NoLongerInBergen -  your story brings up memories of when my first husband died of colon cancer which had metastasized to the liver.  This was in 1990, and back then you had to be determined to probably die in 6 weeks in order to get hospice.  The year before I had finally gotten my dream job, and was so afraid of getting fired...I took off a few mornings or afternoons to drive from North Jersey to Montefore in the Bronx for experimental chemo, and my boss wasn't sympathetic.   I had to leave my husband alone, even though he should not have been...finally 2 weeks before he died my mother agreed to come from Kansas to stay with us for 3 weeks to help.  He died 2 weeks after she arrived, and 2 days after being placed on hospice.  I was with him when he died at home, but was not at all prepared....he did not die the way it says in the hospice literature, talking up until the last moments.  I took 1 day off of work, as luckily he died on a Sat., and Monday was a Holiday.  The funeral was on Tuesday and I was back to work on Wed.     Luckily I kept my job, although I couldn't really function for several weeks, although I showed up every day for work.   I too was terrified of loosing our health insurance, and my income.   Sending hugs to all.  

Comment by booktime (Susan) on March 13, 2019 at 2:50pm

Oh my what a road we are traveling. I agree with Maggie - you are too hard on yourself, Bergen. And I agree with Tekwriter, it's hard enough to deal with the grief.

it is so easy to slip into the shouldas couldas. But ultimately we have no power over these things.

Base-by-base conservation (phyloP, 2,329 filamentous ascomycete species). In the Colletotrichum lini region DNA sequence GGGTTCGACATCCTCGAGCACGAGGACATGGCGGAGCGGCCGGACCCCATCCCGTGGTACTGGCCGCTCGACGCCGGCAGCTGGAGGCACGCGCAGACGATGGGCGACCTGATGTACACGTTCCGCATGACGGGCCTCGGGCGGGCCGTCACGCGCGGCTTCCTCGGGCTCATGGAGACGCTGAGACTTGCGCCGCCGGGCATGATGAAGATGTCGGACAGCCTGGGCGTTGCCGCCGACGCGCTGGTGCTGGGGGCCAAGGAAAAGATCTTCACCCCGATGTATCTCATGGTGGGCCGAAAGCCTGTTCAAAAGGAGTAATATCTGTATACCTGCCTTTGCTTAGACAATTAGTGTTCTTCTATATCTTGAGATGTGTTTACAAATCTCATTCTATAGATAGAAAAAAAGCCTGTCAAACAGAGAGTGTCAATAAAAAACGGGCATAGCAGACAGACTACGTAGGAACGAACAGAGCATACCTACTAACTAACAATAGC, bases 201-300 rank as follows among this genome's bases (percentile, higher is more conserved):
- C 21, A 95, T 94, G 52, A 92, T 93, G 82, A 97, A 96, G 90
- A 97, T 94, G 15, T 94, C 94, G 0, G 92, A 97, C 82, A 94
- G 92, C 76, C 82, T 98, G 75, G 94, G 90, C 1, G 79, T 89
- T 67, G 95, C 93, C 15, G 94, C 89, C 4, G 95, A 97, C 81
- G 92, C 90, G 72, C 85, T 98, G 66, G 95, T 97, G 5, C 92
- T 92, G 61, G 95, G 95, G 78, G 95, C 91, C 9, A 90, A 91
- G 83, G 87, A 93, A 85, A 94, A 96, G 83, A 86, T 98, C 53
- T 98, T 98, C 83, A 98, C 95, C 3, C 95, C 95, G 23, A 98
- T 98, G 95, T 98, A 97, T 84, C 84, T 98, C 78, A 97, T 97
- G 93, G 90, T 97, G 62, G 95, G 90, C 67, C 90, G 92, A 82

The only person judging you is yourself. Be gentle with yourself. I know Ed would not want me to dwell on what I think Might have happened had I done something.

Your self is your vessel in this life we lead. It's not what we wanted but it is what is. My purse has a quote on it: "I choose to be happy". I read that every day.

I'm rambling. I just want to offer hugs to all. And again, be gentle with yourself. You deserve that.

Comment by Tekwriter on March 13, 2019 at 1:51pm

Bergen my husband made it through two back to back brain surgeries also. He made it through the regular hospital and into rehab. He was supposed to come home at the weekend. I always went by in the morning and checked his lunch to see if it was edible and if not had someone bring some chili from Wendys. I had spent most of this morning though getting my hair done. But I did go for lunch and then went home and fixed his dinner and our youngest son always took that to him and picked up a chocolate shake. He had worked out with sheetz to put all the protien stuff in a shake so he would get extra nutrition. He was not eating well. They called me at 8pm or so. Our son had not been gone long. It was pretty awful. We cannot blame ourselves and keep the guilt train going it just doesn't help. There is so much to grief as it is, it is plenty painful.

Comment by Maggie on March 13, 2019 at 12:55pm are being way too hard on yourself. You did what you felt was right at the time and in all likelihood was probably the right thing to do. We make choices for ourselves and others our entire life and some we may get wrong, but most are right.

im sure it will haunt you the rest of your life, as some things I did haunt me as well, but to feel you deserve to be all alone and die alone is not logical. That’s how I’ll probably end up, but not because I deserve it, but because I am alone, no children, a few friends...but in reality, I’ve been alone since his death as no matter how good a friend is and how much time you spend together, it will never be like it was with our spouses. But that’s just life and deserving or not deserving it is not connected to what happened. You must not feel this way.